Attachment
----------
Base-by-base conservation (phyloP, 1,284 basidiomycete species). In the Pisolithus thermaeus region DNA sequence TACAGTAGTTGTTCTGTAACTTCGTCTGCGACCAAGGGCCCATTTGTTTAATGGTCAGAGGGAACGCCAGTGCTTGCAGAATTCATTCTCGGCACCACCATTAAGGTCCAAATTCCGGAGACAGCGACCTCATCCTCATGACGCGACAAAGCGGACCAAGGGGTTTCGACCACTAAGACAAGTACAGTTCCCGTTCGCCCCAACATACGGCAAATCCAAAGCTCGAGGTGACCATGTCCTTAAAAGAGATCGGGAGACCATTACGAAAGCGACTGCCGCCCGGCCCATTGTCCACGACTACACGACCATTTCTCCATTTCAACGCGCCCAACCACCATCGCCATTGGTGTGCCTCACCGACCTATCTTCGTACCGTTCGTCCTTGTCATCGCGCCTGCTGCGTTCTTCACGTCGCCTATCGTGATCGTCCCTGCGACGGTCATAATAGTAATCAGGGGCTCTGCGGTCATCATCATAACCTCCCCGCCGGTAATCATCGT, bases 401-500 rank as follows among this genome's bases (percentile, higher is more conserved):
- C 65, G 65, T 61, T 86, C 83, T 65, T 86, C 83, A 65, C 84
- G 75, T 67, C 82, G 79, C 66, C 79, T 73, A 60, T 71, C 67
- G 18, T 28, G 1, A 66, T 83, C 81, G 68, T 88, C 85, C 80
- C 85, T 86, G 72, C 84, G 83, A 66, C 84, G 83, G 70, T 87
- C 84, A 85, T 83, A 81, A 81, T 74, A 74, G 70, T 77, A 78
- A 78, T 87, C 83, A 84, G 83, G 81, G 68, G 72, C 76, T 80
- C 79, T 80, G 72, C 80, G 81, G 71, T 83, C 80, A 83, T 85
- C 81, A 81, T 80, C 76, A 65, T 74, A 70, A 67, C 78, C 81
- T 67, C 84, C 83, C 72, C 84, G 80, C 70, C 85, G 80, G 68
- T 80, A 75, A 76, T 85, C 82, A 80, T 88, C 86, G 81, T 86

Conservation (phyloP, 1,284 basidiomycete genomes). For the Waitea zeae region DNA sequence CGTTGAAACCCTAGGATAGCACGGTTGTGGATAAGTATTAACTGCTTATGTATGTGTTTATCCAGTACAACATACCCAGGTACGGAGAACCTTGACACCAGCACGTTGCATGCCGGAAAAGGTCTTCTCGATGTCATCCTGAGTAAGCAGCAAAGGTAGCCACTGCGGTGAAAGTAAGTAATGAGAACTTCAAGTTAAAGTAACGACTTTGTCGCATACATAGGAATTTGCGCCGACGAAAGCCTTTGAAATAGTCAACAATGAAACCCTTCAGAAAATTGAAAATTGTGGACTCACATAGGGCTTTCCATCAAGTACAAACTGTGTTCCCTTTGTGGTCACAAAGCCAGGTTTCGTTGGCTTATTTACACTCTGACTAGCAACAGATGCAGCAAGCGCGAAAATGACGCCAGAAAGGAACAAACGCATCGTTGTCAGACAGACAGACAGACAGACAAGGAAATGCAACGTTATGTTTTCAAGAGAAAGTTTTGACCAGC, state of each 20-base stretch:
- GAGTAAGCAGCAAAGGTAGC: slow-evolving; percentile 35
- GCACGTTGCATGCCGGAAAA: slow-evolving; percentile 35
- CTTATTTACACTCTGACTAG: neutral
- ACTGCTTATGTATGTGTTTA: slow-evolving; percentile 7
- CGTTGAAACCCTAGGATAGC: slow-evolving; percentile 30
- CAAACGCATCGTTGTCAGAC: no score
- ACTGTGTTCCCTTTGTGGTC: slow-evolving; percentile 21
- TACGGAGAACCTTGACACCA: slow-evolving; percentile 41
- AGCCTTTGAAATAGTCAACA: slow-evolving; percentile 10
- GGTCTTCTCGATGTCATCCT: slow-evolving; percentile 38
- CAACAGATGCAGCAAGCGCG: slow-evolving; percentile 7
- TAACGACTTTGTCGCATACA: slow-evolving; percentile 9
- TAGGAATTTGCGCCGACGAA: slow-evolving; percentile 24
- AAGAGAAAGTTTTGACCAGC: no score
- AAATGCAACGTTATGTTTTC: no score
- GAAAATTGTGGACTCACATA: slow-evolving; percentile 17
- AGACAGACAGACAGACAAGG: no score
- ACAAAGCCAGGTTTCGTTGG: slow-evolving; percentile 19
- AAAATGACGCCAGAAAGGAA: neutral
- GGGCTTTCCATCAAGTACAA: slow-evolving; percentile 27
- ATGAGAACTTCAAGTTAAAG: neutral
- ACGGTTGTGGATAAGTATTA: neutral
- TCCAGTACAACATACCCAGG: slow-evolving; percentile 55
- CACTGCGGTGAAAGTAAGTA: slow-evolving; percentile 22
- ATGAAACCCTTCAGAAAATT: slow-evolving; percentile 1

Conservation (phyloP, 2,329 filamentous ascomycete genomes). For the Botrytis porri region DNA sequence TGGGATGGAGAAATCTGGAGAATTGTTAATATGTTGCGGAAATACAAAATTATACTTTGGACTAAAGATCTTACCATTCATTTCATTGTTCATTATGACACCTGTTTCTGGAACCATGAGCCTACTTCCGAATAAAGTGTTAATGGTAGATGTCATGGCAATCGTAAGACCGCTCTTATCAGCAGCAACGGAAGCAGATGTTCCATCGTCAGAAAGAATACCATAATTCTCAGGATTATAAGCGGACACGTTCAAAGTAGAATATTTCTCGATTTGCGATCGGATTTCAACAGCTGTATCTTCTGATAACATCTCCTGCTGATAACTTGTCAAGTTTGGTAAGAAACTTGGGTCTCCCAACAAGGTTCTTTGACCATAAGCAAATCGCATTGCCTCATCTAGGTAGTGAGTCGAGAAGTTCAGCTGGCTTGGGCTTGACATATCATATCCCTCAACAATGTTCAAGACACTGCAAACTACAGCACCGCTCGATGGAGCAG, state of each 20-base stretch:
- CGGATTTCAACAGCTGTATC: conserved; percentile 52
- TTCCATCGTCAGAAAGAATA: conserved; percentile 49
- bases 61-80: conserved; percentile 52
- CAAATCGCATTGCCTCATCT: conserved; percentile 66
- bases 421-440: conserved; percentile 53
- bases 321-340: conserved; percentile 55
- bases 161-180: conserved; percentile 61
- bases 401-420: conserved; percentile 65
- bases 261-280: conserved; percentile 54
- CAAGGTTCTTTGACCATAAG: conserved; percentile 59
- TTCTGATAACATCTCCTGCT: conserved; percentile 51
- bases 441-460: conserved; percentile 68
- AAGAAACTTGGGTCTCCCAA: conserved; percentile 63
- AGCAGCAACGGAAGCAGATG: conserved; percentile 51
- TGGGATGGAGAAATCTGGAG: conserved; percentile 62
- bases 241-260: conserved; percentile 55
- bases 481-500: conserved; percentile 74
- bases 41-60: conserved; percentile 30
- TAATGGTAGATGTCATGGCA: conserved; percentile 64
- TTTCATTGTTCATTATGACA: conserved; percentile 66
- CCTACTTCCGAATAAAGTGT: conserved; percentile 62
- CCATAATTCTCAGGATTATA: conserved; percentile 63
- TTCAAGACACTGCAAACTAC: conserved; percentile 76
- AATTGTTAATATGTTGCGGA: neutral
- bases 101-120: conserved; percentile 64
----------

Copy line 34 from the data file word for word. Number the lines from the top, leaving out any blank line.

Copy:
- ACGGTTGTGGATAAGTATTA: neutral